Thursday, December 9, 2021

How did Pakistan and India agree on ceasefire at LOC?

On Thursday, Pakistan and India said they were bound by a 2003 ceasefire agreement. Both also agreed to tackle “major issues” that could undermine peace and stability.

The surprise announcement came in a joint statement by the two countries militaries about their “contact hotline” between their general military operations (DGMO), which appeared to have taken place the day before.

The conversation between Pakistani Major General Nauman Zakaria and his counterpart, India’s Lieutenant General Paramjit Sangha, was described as “free” and “open” and took place in a “friendly atmosphere”.
The agreement reached between them took effect the night before. So, the breach of the LoC ceasefire ended at midnight on 24 and 25 February.

Qureshi terms agreement a positive development; Delhi says India desires normal neighbourly relations with Pakistan

“The two sides have agreed to strictly adhere to all agreements, understandings and ceasefires with respect to the LoC. Also at all other sectors from February 24-25 2021 at midnight,” the statement said.

While in November 2003, Pakistan and India agreed to a ceasefire at the LoC and on the border. The deal has been upheld for several years, but violations have occurred regularly since 2008. Since 2014, when Prime Minister Narendra Modi came to power in India, there has been a sharp increase in ceasefire violations. In the past year, Indian troops committed more than 3,000 ceasefire violations, in which 28 people were martyred.

The statement said the two sides had agreed to revitalize existing mechanisms – contact hotlines. Also for flag meetings – to “resolve any unforeseen situations or misunderstandings”.

When was ‘Hotline’ established?

The hotline is one of the oldest military trust-building measures between Pakistan and India. Hotline contacts were originally established in 1971, but their use has had ups and downs in the relationship. During their secretarial talks in August 1992, the two sides agreed to continue communication with DGMO via a weekly hotline. However, the practice cannot be permanent and will depend on the circumstances of the bilateral relationship.

One of the main pieces of a statement that doesn’t get much attention is a commitment to addressing the main problem plaguing the relationship.

“In order to achieve a mutually beneficial and sustainable peace, the two militaries agreed to jointly address the main issues/concerns. Issues which disturb peace and lead to violence,” the statement said.

In practice, this means that the understanding reached between the two countries goes beyond the 2003 agreement and is committed to solving the real problem – Kashmir from the Pakistani point of view.

The announcement, whether intentional or deliberate, came on the eve of the second anniversary of the February 2019 air strikes between the two countries following the attack on Pulwama.

How the agreement has reached?

The outcome of DGMO’s conversation was significant, but people were curious to see how the two sides could get to that point despite all their differences.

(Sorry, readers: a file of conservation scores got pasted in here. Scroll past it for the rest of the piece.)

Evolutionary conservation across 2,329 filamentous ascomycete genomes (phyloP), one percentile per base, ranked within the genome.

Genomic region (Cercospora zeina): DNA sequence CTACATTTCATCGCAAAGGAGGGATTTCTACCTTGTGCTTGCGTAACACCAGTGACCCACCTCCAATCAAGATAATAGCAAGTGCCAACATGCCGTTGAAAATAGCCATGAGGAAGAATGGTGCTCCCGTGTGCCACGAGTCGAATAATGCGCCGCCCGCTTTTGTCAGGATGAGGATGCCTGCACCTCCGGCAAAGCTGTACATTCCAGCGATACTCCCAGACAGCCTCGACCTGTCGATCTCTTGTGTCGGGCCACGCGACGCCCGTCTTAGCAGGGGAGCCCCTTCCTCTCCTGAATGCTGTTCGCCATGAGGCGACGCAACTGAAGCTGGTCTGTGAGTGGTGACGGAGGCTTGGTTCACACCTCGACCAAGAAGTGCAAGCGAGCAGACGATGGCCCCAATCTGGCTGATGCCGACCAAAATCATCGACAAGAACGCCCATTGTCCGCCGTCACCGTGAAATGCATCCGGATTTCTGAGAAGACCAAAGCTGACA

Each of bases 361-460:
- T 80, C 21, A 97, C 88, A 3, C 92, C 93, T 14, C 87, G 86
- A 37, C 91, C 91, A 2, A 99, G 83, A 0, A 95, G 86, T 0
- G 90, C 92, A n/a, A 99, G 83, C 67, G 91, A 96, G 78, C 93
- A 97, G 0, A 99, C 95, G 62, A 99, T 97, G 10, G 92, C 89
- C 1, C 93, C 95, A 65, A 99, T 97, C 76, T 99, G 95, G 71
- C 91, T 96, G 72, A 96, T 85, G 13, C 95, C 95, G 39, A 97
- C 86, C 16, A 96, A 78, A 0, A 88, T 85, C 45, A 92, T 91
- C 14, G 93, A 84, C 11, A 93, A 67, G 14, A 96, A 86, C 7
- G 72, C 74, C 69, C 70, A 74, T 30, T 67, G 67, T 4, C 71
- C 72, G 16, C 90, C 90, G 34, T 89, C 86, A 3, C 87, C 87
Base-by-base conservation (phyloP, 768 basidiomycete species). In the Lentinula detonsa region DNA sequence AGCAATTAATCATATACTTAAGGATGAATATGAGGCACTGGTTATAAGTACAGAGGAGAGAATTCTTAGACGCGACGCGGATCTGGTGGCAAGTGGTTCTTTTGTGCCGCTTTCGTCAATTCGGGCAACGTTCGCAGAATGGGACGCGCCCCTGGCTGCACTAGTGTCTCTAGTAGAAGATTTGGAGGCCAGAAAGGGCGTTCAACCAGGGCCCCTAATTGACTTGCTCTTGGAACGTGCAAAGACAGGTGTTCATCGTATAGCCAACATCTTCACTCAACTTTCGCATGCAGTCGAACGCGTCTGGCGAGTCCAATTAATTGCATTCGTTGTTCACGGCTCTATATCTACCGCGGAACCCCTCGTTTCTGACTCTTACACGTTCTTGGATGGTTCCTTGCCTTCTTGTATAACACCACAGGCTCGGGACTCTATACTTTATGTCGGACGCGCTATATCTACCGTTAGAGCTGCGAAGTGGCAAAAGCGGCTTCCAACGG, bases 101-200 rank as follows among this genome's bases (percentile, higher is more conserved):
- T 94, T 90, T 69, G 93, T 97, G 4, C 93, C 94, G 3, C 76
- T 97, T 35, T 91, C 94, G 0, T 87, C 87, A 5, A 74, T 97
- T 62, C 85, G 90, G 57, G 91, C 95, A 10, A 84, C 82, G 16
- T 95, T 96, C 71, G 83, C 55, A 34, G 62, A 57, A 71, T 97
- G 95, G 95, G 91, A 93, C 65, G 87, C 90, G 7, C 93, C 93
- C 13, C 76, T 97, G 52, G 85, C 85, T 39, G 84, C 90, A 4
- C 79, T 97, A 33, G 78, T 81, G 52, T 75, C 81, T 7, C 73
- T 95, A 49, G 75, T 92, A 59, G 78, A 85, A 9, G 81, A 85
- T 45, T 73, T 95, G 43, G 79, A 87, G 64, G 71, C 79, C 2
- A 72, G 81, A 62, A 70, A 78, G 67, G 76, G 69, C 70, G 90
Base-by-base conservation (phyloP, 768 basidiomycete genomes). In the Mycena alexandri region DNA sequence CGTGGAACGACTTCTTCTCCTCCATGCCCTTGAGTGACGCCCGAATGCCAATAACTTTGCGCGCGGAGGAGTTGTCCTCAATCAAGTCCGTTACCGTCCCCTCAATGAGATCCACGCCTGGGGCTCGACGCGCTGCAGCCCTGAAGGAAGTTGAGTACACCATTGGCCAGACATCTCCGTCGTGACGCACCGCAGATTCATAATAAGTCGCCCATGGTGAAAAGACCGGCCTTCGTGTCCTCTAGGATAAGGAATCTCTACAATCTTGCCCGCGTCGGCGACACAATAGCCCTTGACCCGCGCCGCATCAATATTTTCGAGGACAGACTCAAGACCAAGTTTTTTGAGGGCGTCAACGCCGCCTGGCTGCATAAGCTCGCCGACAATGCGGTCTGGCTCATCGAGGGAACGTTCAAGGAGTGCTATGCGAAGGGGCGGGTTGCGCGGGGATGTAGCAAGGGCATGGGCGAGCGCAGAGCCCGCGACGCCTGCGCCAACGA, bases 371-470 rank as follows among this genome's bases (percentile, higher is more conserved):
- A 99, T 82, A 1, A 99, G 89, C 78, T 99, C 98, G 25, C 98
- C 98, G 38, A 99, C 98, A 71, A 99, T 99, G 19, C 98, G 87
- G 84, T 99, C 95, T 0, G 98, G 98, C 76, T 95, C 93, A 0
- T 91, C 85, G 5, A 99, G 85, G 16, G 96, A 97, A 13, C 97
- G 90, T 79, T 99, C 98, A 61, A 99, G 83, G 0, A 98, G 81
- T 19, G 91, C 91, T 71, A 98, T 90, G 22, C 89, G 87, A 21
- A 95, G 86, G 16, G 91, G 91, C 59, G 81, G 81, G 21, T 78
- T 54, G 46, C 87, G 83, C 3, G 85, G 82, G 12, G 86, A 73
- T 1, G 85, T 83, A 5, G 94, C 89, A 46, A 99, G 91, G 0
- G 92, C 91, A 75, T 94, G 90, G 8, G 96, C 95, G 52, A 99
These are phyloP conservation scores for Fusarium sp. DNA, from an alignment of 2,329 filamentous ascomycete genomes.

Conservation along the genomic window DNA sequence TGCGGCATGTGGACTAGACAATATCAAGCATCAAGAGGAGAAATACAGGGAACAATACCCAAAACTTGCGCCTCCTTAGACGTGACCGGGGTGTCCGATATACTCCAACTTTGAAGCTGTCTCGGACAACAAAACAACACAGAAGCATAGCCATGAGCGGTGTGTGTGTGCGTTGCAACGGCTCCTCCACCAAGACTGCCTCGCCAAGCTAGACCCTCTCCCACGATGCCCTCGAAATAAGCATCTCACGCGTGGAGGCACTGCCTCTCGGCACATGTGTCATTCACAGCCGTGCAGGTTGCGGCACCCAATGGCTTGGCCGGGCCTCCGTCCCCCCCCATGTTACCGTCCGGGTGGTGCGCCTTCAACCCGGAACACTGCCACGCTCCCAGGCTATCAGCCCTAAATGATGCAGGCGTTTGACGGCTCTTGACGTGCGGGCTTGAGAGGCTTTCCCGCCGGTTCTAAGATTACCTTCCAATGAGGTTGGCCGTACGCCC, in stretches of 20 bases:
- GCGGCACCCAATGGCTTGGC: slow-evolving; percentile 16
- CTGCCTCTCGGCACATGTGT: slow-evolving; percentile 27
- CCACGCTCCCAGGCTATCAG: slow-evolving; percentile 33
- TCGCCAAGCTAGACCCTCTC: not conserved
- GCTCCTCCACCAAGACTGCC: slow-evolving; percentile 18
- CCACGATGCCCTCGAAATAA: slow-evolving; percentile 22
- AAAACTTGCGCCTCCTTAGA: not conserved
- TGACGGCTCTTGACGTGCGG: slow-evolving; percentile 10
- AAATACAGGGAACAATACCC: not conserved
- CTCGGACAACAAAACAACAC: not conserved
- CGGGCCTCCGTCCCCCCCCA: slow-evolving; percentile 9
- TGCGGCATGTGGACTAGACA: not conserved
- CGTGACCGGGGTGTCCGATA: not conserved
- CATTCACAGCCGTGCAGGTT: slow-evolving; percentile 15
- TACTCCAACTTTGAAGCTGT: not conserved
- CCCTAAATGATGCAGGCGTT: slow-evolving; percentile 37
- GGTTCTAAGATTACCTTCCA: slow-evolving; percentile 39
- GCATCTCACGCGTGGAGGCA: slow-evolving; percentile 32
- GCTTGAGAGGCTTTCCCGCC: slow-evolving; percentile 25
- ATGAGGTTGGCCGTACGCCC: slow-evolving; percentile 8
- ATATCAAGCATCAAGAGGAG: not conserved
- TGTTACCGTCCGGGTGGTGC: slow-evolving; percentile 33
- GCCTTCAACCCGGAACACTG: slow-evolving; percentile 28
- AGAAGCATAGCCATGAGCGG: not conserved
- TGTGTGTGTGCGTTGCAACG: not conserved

Without a convincing explanation from Islamabad or Delhi, diplomatic observers believe this is the result of some reverse channel talks that may be under way. But who has involved?

Sources claim that this happened between the intelligence services of the two countries with the blessing of their respective military leaders. Almost everyone agrees that not many people know both sides.

In India it reported that Indian National Security Adviser Ajit Doval engaged in a feedback dialogue. Several Indian media organizations have speculated that the Prime Minister’s Special Advisor for National Security, Moeed Yusuf, was a Pakistani man.

However, Yusuf tweeted that he involved in backchannel conversations. He tweeted, “There is no such conversation between me and Mr Doval.”

In another tweet, he said the deal was the result of a DGMO dialogue “carried out personally and professionally through direct channels”.

In an audio clip he made earlier that day on social media, Pak Yusuf heard saying, “These things are happening behind the scenes. There is a lot of effort involve. Do you think it happened without effort or pressure?”

Pakistani views on Occupied Kashmir issue

Yusuf in interview with Karan Tapar in October 2020, the first carried out by a Pakistani employee in Indian media. Since India’s annexation of occupied Kashmir in August 2019, and said India had sent a message expressing a desire for talks.

It should also be remembered that Army General Qamar Bajwa made a gesture aimed at resolving tensions in two statements earlier this month. At the PAF Academy he said, “It is time to reach out in all directions peacefully.”

Another meaning of the agreement is that the Pakistani government has committed itself to India. Even though it has determined that it will not do so until India revokes its annexation of imprisoned Kashmir. Also ends human rights abuses there.

Positive developments after agreement

Foreign Minister Shah Mahmoud Qureshi welcomed the agreement and said it was positive. “This could be a good start for the future. India must sincerely uphold this ceasefire agreement.” How can we make progress in occupied Kashmir if the environment is not supportive, “he said.

Mr. Qureshi believes the deal can keep the situation from getting worse. “Pakistan seeks peaceful relations with its neighbors,” he added.

Responding to this, the Indian Ministry of Foreign Affairs said: “India wants normal neighborly relations with Pakistan. We always say that we are committed to solving any problem peacefully and bilaterally.”

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